Kung Pao Chicken: Equal the Pow and Wow

Kung Pao Chicken: Equal the Pow and Wow

In Washington, D.C. there is an abundance of Chinese restaurants (as well as a historic city dweller rivalry between City Lights of China and the Meiwah) but the restaurants I speak of are as diverse as China’s provinces.

If you want spice, you order from a Szechaun restaurant, if you want royal dishes fit for an emperor, go to a Peking restaurant, and if you’re craving sweet and sour dishes, your best bet is to order from a Cantonese restaurant.  Now I could go on and on about my favorite Chinese restaurants in and around D.C. (as well as the disappearance of Chinatown) but I think I’ll save that for another time.  What I’d rather talk to you about is making Chinese food at home.

Since relocating to Florida, I’ve been saddened by what is often masqueraded as Chinese food.  Disappointed is another a good word to describe my feelings.  My friend Judi Gallagher shares in my grief.  When did a flavorful, spicy, and brilliant cuisine turn into  a high sugar, oily, greasy and overcooked meal stuffed into plastic cartons?  No, my friends, that is not Chinese food, not in the least.

I find Chinese food to be fresh, light and bright.  The flavors of Chineses dishes should sing together as all of the ingredients dance around in a wok.  The great Martin Yan taught Americans that when it comes to Chinese cooking: “Appearance, aroma and taste are non-negotiable.”  He is a big advocate of yin and yang in cooking, that is, flavors and spices must equally balance each other out.  Adding to this is another fantastic chef, Ming Tsai, who taught us that sweetness can be found by using organic honey, and spicy chili peppers can play nicely with a squeeze of fresh lemon or lime to create a zesty and vibrant finish.

Kung Pao, which hails from the Sichaun province and called Gong Bao, is one of the easiest ways to learn Chinese cuisine.  Once you’ve mastered the sauce, you can use it to dress vegetables, chow mein noodles, and meats or seafood like chicken, pork, shrimp or scallops.  The great thing about Kung Pao sauce is that a little goes a very long way!  You won’t need much to dress your dish, and in this case, less is always better.

Now, a word about spice.  Some people love to go crazy with chili in their Kung Pao.  When I was growing up, I used to call it Kung Pow Pow because of all the chili peppers used!  While it’s your perogative to decide on the level of spice, I have to agree with Chef Yan about yin and yang.

My recipe below is a very mild but very balanced use of spice.  Taste while you cook and adjust the heat and seasonings as you see fit.  I use Huy Fong sambal (red chili paste) at the start and add dried Chinese chili peppers at the end.  Sambal is found in most grocery stores, right next to the Sriracha sauce.  If your grocery store does not have an international section, make a trip to the nearest Asian market as they will definitely carry it.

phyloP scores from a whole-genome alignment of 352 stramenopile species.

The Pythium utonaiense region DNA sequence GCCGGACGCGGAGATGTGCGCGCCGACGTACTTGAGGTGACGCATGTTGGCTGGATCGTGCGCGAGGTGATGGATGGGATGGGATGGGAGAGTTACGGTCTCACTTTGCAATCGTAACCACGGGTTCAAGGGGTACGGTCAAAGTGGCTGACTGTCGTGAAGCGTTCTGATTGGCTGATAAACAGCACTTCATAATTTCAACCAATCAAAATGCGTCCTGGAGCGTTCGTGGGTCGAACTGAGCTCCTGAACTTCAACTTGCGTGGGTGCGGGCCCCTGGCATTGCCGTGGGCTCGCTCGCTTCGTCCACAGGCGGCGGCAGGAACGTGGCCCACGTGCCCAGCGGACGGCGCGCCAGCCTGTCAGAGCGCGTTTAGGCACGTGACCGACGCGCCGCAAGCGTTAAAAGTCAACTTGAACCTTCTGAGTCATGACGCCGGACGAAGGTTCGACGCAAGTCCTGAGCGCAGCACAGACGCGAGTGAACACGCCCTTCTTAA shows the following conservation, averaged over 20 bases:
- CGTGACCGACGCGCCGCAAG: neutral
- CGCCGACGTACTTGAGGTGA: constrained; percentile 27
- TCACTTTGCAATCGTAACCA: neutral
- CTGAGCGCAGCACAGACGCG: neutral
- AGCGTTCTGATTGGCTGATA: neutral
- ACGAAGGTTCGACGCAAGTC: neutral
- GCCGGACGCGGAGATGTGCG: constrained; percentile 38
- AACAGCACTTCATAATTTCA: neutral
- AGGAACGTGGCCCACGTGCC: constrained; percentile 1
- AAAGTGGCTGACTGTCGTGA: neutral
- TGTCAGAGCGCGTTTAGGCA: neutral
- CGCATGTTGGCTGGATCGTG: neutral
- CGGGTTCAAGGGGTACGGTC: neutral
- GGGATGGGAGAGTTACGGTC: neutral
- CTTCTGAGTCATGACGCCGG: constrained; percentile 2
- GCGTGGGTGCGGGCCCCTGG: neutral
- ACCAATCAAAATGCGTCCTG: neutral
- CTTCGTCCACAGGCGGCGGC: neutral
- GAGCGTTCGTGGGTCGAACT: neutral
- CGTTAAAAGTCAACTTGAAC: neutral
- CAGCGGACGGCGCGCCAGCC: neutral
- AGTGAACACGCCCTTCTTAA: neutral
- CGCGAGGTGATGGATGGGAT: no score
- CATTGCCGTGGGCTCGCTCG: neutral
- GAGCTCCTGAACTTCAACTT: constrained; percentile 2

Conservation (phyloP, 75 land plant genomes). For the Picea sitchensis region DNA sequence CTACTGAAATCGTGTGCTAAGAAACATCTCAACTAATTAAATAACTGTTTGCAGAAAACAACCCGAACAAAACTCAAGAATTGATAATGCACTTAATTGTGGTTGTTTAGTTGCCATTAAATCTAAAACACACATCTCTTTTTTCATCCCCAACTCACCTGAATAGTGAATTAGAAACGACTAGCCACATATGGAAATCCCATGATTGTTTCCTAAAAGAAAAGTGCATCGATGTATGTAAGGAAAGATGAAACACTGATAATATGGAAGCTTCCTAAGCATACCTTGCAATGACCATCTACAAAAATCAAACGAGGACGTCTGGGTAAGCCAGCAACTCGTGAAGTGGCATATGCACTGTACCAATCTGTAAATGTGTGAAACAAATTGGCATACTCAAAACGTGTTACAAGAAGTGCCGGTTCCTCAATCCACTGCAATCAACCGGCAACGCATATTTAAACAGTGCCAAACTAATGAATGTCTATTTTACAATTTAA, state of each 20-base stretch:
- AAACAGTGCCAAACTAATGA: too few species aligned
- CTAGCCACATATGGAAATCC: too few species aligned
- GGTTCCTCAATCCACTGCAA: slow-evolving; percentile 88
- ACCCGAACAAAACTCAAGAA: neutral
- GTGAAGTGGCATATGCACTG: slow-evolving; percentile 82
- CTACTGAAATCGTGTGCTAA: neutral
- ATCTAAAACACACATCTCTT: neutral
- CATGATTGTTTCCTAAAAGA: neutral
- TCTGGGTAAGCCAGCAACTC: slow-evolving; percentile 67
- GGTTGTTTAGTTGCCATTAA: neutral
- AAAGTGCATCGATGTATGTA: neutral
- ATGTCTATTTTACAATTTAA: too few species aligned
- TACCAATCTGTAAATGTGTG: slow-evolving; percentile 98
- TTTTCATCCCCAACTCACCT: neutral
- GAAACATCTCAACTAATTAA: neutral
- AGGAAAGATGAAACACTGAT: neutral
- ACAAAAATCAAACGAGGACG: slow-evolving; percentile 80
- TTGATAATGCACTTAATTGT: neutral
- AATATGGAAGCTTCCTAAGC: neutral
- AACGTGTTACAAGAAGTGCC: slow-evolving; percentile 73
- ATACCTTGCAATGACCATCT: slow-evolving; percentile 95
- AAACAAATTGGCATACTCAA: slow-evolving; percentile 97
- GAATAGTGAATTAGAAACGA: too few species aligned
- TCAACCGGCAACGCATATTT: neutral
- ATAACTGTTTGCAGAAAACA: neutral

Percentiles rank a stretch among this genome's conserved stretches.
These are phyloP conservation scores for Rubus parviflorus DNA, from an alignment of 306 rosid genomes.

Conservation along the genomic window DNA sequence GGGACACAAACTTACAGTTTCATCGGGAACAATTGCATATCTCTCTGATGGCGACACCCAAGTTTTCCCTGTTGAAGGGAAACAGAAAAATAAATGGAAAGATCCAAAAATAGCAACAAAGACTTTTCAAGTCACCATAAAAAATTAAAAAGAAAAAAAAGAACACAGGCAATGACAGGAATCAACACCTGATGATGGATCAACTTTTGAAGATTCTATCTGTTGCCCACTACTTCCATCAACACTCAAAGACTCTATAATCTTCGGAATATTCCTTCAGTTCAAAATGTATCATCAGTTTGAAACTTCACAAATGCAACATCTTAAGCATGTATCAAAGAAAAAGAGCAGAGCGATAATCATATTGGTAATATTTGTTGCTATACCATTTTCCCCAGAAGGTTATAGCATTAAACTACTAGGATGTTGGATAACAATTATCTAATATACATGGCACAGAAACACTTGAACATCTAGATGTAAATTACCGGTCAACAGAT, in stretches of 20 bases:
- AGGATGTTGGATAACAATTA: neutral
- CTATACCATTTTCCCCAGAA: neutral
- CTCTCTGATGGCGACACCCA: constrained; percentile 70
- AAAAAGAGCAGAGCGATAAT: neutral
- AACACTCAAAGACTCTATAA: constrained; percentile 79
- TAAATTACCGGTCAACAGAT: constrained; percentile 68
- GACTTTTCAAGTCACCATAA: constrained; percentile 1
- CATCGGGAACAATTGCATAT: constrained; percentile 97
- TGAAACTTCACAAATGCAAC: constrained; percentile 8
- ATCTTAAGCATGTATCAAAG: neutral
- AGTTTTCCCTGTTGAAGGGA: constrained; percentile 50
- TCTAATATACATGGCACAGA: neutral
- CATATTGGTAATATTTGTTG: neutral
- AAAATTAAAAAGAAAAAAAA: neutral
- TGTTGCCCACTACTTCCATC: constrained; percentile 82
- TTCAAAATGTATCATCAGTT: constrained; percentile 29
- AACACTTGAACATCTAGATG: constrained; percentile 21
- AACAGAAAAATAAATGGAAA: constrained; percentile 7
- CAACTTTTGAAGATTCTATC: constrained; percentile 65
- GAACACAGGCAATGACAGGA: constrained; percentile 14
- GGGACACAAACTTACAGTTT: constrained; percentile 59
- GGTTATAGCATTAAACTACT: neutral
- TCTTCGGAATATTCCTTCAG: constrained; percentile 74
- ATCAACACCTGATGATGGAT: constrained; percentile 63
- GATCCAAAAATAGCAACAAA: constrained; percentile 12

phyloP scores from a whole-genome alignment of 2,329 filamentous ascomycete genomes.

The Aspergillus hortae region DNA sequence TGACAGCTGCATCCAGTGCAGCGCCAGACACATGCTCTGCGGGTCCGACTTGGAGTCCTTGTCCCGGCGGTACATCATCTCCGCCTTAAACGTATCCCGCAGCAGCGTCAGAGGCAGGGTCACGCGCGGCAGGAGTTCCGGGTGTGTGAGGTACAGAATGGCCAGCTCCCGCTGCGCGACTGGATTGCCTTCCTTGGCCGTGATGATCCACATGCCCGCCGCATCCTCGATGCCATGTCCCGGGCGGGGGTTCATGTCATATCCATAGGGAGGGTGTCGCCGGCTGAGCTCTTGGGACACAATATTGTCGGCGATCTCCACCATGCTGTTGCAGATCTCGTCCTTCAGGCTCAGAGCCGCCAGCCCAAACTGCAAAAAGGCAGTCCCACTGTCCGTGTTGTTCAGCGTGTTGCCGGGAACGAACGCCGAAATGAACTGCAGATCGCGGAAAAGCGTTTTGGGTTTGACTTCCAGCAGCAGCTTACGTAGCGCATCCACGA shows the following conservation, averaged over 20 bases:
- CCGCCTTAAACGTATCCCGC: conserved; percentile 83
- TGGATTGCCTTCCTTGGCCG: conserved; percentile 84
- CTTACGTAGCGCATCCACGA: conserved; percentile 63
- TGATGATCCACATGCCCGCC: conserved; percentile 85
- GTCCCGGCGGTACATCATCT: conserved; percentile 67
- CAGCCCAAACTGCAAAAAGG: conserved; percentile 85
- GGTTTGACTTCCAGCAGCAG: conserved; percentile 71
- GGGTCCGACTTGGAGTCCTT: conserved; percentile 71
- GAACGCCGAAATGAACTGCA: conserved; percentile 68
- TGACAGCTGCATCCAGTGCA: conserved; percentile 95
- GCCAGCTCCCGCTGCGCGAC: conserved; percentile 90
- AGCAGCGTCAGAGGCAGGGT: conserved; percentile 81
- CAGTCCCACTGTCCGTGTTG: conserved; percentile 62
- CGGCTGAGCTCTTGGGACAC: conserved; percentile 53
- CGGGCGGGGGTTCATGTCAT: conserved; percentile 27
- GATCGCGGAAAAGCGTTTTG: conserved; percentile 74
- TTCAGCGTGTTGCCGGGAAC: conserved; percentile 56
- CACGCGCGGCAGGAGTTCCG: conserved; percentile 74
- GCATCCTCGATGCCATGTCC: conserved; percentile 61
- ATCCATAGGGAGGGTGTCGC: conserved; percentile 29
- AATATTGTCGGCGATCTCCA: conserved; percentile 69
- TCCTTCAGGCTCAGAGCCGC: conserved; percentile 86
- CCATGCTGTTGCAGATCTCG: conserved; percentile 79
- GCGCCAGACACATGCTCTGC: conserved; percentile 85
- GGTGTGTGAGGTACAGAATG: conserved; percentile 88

I’ve also substituted a few ingredients based on my personal taste, preferences and what’s available.  Instead of traditional peanuts, I suggest cashews, and instead of Szechaun peppercorns, I suggest dried chili peppers.  While most traditional recipes use Chinese sherry, I use freshly squeezed limes and palm sugar.  My apologies in advance to the purists.  I’m not Chinese.

Kung Pao Chicken
Feeds 4 people easily

2 lbs. chicken thighs, bones and skin removed, cut into 1 inch pieces
2 cups carrots, peeled, small dice
2 cups asparagus, cut small (or 1 cup celery, small dice)
2 cups red bell pepper, small dice (ribs and seeds removed)
1 1/2 tablespoons palm sugar (yes, I know this is Thai) or 2 tablespoons of honey
1/3 cup soy sauce
2 tablespoons sambal (chili paste)
2 tablespoons sesame oil
Zest and juice of one lime
1/4 cup cornstarch
4 cloves fresh garlic, minced
3 tablespoons ginger, minced
1 1/4 cups cashew nuts, rough chop
Canola oil for stir frying
Salt and Pepper to taste

Optional:
Dried Chinese Peppers* (pound slightly with mortar and pestle) I realize these are not in keeping with traditional Szechuan peppercorns (but those are really hard to find!)  Use them if you can find them.
Brown or White Rice (steamed) OR cooked Chinese noodles OR Cold lettuce cups

Getting Started:
Cut and prep all of the ingredients before cooking, including the sauce, and steamed rice, noodles or lettuce cups if desired.  Once you heat up the wok, you’ll move along quickly!

Mix the palm sugar (or honey), soy sauce, sesame oil, sambal, zest and lime juice together with a whisk.  Be sure the sugar is fully dissolved.  Set aside.

In a large bowl, coat the chicken pieces with the cornstarch and stir well to combine.  Sprinkle with salt and pepper.

Heat a wok over high heat with two tablespoons of canola oil.  Working in two batches, stir fry the chicken until cooked through, about 4 to 6 minutes for each batch.  Hold the cooked chicken on a clean dish and set aside.

Add another tablespoon of oil to the wok.  Add the garlic and ginger and give it a quick stir (be careful not to burn) then add all the remaining vegetables.  Stir fry vegetables until they are slightly tender, about 2 minutes.  Add the sauce mixture and simmer for one minute more.

Return the chicken to the wok and combine thoroughly.  If using Chinese peppers, now is the time to add them.  Taste and adjust seasonings as necessary.  Add the cashews, stir once more, then serve with rice, noodles or crisp lettuce cups.

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Comments

  1. Chris- you can cook for me ANYTIME!!!!!!!!!!!!!! Love your writing and Cooking

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